post #11 of 17

I'm not sure where the confusion is.  The boot must be used when rear-facing.  A new angle-adjusting wedge is going to be introduced shortly.  The new (not yet released) wedhe is optional.  The boot is not.

post #12 of 17


I was/am confused, because it was stated that the angle can be changed once past infant stage. But I guess that is only true of some seats?
I would like to know why the boot/wedge is mandatory. Cannot find anything that tells me why.

Quote:
Originally Posted by chickabiddy View Post

I'm not sure where the confusion is.  The boot must be used when rear-facing.  A new angle-adjusting wedge is going to be introduced shortly.  The new (not yet released) wedhe is optional.  The boot is not.



 

post #13 of 17

It's mandatory because that's how the seat has passed testing.  It has either not been tested without the boot, or has been tested and failed.  [b]I do not know for sure[/b], but given how insistent Sunshine Kids/Diono is on the boot, I'm guessing the latter.

 

Sunshine Kids/Diono *allows* a more upright installation if you can get it.  Most people can't in most vehicles.

post #14 of 17


The boot and the wedge are two different things.  The boot came with your seat, and MUST be attached in rear facing mode.  It is how the seat was designed, and how the seat passed testing.

 

WIth *most* seats, all that's needed to alter the angle is a little know-how and technique.  The Radian is a strange animal in that it just doesn't like know-how or technique. LOL.  For the most part, it goes in at the angle that it goes in, and all the fiddling or cussing in the world won't change it.  That's why I specified that Diono allows the Radian as *upright as you can get it*

 

In good cars, it installs VERY upright, and you just use the rear facing tether to bring it down to a newborn angle until it's no longer necessary.

 

The wedge is a NEW product that is not quite on the market yet.  It is sold independently and meant to be used with the Radian for older kids.  It goes under the BACK of the seat (not the front, where the boot goes), and it forces the seat more upright.   

Quote:
Originally Posted by BubblingBrooks View Post


I was/am confused, because it was stated that the angle can be changed once past infant stage. But I guess that is only true of some seats?
I would like to know why the boot/wedge is mandatory. Cannot find anything that tells me why.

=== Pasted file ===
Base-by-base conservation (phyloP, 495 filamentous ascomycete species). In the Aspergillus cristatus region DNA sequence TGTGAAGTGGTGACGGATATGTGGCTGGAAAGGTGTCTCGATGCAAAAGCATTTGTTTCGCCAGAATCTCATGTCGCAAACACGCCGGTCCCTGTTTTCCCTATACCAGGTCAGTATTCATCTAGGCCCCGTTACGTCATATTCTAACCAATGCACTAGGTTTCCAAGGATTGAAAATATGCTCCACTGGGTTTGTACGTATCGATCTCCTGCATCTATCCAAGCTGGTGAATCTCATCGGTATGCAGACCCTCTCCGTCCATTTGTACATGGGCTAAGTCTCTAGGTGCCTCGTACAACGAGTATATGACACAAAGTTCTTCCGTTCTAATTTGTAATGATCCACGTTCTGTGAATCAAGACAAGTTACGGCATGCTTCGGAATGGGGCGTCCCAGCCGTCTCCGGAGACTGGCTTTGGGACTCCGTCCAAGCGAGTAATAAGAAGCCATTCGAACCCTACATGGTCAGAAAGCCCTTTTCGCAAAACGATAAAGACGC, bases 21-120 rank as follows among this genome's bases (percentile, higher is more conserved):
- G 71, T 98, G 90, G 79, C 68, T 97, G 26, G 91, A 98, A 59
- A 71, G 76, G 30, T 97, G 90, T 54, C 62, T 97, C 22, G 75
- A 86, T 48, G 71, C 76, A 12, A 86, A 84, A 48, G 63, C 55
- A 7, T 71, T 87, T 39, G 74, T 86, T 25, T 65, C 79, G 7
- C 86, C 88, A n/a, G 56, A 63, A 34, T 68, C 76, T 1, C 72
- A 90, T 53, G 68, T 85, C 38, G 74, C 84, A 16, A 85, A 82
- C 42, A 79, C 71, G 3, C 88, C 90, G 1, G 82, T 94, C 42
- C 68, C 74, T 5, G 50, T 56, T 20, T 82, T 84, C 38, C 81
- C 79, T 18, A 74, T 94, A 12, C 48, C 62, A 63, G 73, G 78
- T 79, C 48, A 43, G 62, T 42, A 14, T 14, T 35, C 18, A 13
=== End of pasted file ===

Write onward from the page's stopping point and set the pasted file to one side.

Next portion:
post #15 of 17


Ahhhhhh! Its used in addition! Sure wish they were available now, lol!
Regardless of how weird the radian is, I still love how easy it is for getting DD in and out.
And how streamlined it is.

Quote:
Originally Posted by Maedze View Post


The boot and the wedge are two different things.  The boot came with your seat, and MUST be attached in rear facing mode.  It is how the seat was designed, and how the seat passed testing.

 

WIth *most* seats, all that's needed to alter the angle is a little know-how and technique.  The Radian is a strange animal in that it just doesn't like know-how or technique. LOL.  For the most part, it goes in at the angle that it goes in, and all the fiddling or cussing in the world won't change it.  That's why I specified that Diono allows the Radian as *upright as you can get it*

 

In good cars, it installs VERY upright, and you just use the rear facing tether to bring it down to a newborn angle until it's no longer necessary.

 

The wedge is a NEW product that is not quite on the market yet.  It is sold independently and meant to be used with the Radian for older kids.  It goes under the BACK of the seat (not the front, where the boot goes), and it forces the seat more upright.   



 



 

post #16 of 17
We have a RFing radian which my 3yo is using and it's so hard to get it more upright in our car. I'm curious about the use of this wedge thing too and if it's a legit product that the company supports using.
post #17 of 17

It's manufactured by Diono/Sunshine Kids and can be used with their seats only.